By Jef With One F
By Bob Ruggiero
By Corey Deiterman
By Marco Torres
By Angelica Leicht
By Angelica Leicht
By Charne Graham
Permanently underground, that's what hardcore is. At least one representative of every other aggressive fringe genre has flirted with the mainstream: Slayer made proto-death metal a platinum commodity; Ministry did the same for smack-fueled industrial; and both rap-metal and pop-punk have crossed over so many times now that they have semipermanent addresses on the charts.
But not hardcore. Biohazard sold a few records at its height, and Bad Brains achieved critical and cult fame. But both were "tainted" by outside influences (hip-hop and reggae, respectively), and neither exactly had record buyers lining up at Wherehouse Music waiting for their latest discs. Refused, Sick of It All, Crumbsuckers and Pro-Pain all have made records both catchy enough -- and, well, "metal" enough -- to cross over into greener fields. And yet not one has done so.
Maybe that's because it's hardly ever "party time" at Hardcore HQ. It takes a particular mind-set to hear tales of personal woe and societal meltdown and not only enjoy it, but draw inspiration from it. And somehow that just ain't the mind-set of the record-buying public.
Huntington Beach, California's Straightfaced isn't likely to change this. But on its way to noble obscurity, the band undoubtedly will leave its own indelible bruise on the body hardcore. Formed in 1995, Straightfaced not only pulls off the increasingly standard pairing of old-school New York hardcore and new-metal aesthetics but also boasts some traditional punk elements. What's more, the group, mainly via guitarist David Tonic, manages to weave in a psychedelic phrase or two.
"Instead of trying to write a type of music -- we're a metal band, we're a punk band, or whatever -- we use all those things, and however it turns out is how it turns out," offers vocalist Johnny Miller. "To me, all those types of music have a lot of similarities anyway. Maybe a lot of people are unwilling to realize that. But a lot of times these days, even metal bands, whether the imagery might be a little different or whatever, we're all talking about the same stuff."
Miller has taken to heart the punk-rock ethos of independence "or whatever it is that gets people into punk rock," he says with a laugh. The point being that it's mighty odd to him how much purist furor is made over one label or another when, theoretically, every band got into this end of the music pool because it could do its own thing. "I try not to be judgmental about the differences in music that people listen to, or why people listen to what," Miller says. "We just kind of do what we do, and do what we wanna do first. And if people like it, it's just that much better."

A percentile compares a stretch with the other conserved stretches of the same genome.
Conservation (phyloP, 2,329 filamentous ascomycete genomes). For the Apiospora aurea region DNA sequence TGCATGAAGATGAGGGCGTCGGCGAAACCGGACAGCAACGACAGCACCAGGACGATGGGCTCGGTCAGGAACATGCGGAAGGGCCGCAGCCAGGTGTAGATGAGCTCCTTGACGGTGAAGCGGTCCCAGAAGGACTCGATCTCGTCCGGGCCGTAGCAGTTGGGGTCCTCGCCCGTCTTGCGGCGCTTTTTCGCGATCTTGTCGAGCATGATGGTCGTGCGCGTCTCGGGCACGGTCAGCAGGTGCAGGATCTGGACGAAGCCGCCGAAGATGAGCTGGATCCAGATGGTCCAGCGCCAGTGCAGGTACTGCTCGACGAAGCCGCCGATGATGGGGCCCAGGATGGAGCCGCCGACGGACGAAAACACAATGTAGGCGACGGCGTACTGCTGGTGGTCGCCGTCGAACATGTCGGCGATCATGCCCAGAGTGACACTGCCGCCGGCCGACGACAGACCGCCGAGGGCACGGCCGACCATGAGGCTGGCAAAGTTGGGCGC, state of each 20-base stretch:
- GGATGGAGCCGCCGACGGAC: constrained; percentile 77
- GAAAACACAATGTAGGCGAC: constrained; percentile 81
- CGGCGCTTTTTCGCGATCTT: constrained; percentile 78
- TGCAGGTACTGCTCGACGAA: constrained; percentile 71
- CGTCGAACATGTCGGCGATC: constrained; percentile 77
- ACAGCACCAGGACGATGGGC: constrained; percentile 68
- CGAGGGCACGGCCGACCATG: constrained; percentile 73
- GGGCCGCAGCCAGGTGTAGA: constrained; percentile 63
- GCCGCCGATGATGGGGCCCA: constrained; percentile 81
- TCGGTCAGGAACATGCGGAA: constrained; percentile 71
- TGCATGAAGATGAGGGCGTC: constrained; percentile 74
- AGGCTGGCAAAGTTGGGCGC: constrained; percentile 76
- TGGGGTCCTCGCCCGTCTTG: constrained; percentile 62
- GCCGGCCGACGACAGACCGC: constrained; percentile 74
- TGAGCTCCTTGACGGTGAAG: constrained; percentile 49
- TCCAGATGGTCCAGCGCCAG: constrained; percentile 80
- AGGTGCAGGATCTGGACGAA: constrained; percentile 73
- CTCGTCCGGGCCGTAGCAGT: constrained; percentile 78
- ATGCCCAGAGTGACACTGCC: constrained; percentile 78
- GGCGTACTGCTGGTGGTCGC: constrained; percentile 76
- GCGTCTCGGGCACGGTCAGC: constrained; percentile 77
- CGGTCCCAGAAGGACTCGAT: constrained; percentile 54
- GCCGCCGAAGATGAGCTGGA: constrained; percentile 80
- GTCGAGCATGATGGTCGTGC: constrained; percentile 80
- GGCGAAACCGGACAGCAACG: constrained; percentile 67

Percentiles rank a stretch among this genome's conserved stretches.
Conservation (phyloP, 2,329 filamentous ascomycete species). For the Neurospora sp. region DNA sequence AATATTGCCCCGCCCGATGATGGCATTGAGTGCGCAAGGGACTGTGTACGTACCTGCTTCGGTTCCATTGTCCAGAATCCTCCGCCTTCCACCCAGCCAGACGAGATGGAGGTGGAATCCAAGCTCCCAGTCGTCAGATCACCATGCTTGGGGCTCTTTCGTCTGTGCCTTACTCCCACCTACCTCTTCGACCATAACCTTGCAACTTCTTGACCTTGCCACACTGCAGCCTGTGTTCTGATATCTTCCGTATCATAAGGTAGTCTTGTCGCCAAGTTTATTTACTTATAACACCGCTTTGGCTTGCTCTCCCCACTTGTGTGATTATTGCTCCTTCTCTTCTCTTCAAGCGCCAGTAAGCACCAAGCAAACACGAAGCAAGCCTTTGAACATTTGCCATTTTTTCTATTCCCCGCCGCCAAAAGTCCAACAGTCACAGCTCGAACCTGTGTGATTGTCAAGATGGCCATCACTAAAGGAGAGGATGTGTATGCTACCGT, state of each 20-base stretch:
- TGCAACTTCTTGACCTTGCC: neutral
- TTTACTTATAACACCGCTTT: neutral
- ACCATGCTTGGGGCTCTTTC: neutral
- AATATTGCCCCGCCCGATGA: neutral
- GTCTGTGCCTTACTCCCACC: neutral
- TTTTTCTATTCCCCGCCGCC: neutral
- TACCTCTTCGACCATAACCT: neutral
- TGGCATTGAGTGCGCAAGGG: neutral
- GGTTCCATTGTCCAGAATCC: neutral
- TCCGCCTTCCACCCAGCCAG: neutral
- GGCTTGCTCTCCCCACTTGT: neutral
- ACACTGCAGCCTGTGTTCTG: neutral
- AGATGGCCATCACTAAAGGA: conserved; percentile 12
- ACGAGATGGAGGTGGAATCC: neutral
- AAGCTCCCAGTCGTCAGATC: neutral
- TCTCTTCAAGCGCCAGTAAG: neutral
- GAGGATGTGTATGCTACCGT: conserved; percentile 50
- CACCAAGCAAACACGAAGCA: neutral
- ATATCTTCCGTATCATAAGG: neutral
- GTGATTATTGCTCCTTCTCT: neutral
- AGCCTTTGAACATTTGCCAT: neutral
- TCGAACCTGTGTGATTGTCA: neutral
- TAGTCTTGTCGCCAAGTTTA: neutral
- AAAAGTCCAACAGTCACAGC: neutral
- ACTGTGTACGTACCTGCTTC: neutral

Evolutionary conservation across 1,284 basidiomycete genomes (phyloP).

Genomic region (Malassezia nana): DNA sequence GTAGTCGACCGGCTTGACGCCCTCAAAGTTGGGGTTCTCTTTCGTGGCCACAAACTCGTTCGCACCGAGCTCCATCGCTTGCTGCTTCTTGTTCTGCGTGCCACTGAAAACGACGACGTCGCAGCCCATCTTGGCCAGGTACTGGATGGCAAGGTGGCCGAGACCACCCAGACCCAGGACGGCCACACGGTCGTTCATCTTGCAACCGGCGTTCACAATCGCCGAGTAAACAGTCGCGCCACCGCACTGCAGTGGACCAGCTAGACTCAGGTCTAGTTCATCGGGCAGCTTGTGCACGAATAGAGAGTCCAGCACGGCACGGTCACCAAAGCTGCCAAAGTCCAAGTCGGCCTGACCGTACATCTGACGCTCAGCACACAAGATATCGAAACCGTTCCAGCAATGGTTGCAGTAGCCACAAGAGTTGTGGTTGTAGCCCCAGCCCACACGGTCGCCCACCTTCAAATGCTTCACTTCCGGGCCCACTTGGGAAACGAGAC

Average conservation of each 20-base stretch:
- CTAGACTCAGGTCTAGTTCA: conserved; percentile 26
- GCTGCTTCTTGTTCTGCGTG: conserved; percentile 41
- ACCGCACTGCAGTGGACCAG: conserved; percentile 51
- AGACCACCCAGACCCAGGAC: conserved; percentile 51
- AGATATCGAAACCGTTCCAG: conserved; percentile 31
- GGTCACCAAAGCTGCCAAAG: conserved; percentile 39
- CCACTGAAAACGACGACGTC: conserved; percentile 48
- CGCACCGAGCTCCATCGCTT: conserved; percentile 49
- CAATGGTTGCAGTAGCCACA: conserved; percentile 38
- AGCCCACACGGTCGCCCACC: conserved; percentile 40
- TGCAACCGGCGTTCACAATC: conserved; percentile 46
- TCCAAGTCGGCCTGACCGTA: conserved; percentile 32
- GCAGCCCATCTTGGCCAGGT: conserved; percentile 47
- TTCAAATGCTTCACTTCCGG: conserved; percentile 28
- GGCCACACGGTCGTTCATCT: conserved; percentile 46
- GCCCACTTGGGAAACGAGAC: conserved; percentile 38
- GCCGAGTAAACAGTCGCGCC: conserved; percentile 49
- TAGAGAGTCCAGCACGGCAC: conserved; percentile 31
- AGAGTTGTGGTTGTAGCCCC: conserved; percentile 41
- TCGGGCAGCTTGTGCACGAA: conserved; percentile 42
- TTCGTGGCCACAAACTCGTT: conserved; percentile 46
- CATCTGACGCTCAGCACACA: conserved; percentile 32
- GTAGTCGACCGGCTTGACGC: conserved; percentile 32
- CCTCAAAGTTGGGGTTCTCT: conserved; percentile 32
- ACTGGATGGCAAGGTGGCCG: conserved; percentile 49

Such an open-minded approach must serve Miller, Tonic and the rest of Straightfaced (drummer Ron Moller, bassist Jeff Hibben) well on a tour such as the Punk-O-Rama trek. Put together annually by Epitaph Records, the home of Straightfaced and the other bands on the bill, the tour seems to have a singular purpose (well, other than marketing, of course): to juxtapose the various flavors of punk on one night. In addition to Straightfaced's new hardcore bluster, there's also the ska-punk of Voodoo Glow Skulls, the pop-descended-from-art-punk of All and the very traditional hardcore of Agnostic Front.
"There's going to be people that love some of it," states Miller. "There are going to be people that hate some of it. There are going to be people that love all of it. We definitely aren't setting out to make fans of every single person that comes. That's not even realistic."
Curiously enough, the band's latest record is titled Pulling Teeth, which is arguably an appropriate metaphor for a group that boasts such a complicated message. Over the course of Teeth, the band members struggle with the idea of finding "the path," and the difficulty in doing so.
But despite the singularity of purpose, the voices used in exploring it vary in both perspective and attitude. There's "Happy," with its open plea simply to shine some light; there's "Just Like You," which suggests that you can't expect to please everyone; and there's "Salvation," which espouses the belief that no matter what, you've got to keep moving.
"For this record I really kept the writing a lot simpler," explains Miller, "and just tried to get down to writing about things that have actually happened to me, whereas before the writing might have been more vague and open to interpretation." Part of this newfound directness has to do with turmoil surrounding the band itself. With the departure of longtime rhythm guitarist Damon Beard and the replacement of bass player Kevin Norton halfway through the writing process, Straightfaced was forced to refocus in order to keep moving forward.
"Kill the Messenger" deals with the purging of either excess or idleness; a sample lyric: "Eight at night and I wasted all this time / Medicate me with my one-track mind." "Well, that one actually is pretty vague," says Miller, laughing. "It's actually about a specific instance in somebody else's life. But I left it kind of vague, because if you changed just a couple of words to this or that, what the song is really about would be a lot more obvious. And that would give a lot less people a chance to really relate to it."
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